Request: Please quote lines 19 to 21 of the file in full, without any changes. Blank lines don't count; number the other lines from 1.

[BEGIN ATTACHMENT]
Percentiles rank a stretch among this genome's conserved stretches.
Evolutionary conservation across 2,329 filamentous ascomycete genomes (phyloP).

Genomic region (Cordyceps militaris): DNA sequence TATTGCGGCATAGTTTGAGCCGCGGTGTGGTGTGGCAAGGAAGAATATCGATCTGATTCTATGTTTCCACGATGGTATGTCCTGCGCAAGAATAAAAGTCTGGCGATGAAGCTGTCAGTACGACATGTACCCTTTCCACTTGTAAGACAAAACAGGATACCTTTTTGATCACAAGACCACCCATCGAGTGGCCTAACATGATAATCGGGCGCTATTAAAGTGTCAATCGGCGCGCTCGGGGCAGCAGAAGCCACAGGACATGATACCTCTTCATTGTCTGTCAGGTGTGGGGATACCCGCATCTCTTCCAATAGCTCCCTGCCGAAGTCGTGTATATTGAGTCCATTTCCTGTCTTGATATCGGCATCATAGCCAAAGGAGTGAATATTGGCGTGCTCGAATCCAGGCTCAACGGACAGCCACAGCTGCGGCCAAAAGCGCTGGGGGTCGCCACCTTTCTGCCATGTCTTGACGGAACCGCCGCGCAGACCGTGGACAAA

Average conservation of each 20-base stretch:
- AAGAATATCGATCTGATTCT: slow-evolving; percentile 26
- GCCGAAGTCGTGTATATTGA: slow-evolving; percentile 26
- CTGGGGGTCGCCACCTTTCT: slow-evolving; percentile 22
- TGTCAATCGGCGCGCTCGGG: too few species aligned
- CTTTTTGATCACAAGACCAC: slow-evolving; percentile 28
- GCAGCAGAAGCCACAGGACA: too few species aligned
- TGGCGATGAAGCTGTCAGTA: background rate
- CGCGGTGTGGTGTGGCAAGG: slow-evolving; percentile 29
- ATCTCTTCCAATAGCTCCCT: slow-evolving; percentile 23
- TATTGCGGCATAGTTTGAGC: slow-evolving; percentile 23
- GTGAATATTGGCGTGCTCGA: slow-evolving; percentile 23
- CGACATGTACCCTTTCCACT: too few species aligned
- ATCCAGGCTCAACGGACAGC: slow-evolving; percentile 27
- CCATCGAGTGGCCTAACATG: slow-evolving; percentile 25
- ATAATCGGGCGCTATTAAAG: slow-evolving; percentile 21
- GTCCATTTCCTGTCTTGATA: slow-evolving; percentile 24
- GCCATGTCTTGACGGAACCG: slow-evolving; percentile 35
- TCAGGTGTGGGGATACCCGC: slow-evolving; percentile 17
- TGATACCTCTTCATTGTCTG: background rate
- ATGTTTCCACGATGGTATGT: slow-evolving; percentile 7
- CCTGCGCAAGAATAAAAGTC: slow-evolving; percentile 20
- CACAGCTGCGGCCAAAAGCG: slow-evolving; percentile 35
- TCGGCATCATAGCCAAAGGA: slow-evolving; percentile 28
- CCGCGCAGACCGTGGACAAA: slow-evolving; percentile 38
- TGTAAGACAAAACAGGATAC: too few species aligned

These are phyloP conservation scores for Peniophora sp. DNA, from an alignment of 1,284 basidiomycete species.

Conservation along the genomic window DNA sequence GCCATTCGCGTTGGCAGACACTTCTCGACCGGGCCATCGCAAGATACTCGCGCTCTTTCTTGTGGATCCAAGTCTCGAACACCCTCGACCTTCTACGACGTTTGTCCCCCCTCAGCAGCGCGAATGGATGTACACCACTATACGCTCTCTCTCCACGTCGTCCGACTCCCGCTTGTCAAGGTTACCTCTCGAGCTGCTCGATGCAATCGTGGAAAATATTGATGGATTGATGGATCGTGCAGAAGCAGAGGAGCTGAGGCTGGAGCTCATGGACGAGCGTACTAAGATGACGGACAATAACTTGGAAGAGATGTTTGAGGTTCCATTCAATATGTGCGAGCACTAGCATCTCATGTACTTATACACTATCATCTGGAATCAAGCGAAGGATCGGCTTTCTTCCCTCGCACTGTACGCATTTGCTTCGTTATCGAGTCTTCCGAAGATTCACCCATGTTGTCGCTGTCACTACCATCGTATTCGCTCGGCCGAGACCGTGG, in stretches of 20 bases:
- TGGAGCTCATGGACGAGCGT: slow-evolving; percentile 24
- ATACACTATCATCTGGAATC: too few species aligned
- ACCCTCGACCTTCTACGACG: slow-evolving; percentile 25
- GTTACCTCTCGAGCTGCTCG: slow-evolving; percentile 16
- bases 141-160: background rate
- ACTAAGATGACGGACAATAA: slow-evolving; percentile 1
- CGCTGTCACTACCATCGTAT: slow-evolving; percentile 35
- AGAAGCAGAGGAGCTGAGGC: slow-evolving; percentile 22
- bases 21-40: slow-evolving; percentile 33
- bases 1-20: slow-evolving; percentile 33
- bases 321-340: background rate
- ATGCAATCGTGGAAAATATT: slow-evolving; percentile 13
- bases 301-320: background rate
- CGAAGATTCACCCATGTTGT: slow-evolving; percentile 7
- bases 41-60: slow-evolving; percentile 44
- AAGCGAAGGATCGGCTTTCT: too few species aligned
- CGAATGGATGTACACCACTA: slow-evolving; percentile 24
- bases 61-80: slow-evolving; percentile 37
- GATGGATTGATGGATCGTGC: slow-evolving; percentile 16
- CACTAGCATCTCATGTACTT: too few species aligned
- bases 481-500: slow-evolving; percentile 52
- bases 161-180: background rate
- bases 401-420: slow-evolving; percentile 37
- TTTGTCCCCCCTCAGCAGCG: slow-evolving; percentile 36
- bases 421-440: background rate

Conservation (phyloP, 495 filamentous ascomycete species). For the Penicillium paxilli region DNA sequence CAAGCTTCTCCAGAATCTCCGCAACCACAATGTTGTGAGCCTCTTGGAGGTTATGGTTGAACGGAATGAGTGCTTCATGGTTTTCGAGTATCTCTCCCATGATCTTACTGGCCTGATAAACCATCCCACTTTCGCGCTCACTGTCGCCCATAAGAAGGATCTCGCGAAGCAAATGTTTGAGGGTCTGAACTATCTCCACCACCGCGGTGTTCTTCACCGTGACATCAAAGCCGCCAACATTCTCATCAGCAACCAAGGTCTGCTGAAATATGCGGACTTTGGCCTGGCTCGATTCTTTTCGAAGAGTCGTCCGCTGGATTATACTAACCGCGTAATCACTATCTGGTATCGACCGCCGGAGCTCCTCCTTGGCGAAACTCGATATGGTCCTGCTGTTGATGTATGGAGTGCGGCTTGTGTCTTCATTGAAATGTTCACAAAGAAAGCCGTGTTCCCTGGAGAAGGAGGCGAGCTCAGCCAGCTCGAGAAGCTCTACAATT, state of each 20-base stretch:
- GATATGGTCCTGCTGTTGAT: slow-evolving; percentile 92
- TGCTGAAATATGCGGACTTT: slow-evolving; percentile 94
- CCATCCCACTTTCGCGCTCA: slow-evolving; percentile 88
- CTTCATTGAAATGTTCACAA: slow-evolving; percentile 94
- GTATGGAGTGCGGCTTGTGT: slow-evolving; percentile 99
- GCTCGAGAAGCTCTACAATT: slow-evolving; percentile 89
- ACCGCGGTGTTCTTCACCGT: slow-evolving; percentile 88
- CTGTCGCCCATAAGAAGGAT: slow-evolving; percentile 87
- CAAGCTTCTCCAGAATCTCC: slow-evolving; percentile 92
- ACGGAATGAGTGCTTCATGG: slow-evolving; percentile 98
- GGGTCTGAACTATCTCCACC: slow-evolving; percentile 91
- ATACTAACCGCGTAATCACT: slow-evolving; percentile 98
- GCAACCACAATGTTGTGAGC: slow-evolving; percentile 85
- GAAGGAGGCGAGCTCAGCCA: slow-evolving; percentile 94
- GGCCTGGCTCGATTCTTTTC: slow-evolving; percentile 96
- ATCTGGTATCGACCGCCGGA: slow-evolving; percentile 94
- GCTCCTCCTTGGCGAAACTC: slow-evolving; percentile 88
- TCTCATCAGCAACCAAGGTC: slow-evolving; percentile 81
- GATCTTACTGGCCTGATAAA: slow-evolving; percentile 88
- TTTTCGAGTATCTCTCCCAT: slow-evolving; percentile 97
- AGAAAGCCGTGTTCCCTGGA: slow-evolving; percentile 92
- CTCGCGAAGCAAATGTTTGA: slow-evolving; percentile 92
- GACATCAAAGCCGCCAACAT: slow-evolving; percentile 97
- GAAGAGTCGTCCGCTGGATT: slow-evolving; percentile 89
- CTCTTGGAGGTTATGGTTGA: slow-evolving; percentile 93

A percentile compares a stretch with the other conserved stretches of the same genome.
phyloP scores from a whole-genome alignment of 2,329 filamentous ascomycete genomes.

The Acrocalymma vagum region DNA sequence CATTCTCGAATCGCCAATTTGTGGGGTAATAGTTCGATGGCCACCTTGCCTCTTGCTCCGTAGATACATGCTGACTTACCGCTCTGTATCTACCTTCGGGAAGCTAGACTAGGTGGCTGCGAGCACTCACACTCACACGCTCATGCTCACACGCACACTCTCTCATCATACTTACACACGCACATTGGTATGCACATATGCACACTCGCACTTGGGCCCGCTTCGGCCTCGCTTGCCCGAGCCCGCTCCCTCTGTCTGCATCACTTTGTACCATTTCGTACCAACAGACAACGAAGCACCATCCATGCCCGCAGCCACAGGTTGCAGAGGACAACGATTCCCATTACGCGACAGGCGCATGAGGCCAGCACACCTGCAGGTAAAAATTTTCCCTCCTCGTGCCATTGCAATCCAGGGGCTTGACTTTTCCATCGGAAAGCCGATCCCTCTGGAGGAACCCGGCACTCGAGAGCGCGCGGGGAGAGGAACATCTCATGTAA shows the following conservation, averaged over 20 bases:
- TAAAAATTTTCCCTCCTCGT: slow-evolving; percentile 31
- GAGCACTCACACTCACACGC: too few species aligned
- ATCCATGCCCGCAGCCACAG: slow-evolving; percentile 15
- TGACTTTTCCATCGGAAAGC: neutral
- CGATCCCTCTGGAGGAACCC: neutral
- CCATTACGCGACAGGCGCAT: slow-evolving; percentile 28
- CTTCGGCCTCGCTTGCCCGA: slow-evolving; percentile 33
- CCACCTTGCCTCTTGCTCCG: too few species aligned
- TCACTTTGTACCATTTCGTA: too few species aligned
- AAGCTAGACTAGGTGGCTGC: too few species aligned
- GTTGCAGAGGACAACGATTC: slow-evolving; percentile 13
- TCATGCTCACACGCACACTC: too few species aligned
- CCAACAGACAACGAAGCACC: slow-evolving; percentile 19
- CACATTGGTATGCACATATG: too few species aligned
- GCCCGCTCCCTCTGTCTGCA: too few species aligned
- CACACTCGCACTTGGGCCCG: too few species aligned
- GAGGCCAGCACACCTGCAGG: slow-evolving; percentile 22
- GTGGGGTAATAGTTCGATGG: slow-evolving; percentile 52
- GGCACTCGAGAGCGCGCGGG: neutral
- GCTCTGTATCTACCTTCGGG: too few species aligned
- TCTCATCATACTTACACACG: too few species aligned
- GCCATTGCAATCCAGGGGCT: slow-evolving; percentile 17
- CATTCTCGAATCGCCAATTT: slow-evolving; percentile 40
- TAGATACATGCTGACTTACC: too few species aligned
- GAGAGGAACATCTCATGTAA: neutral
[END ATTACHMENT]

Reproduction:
- ATAATCGGGCGCTATTAAAG: slow-evolving; percentile 21
- GTCCATTTCCTGTCTTGATA: slow-evolving; percentile 24
- GCCATGTCTTGACGGAACCG: slow-evolving; percentile 35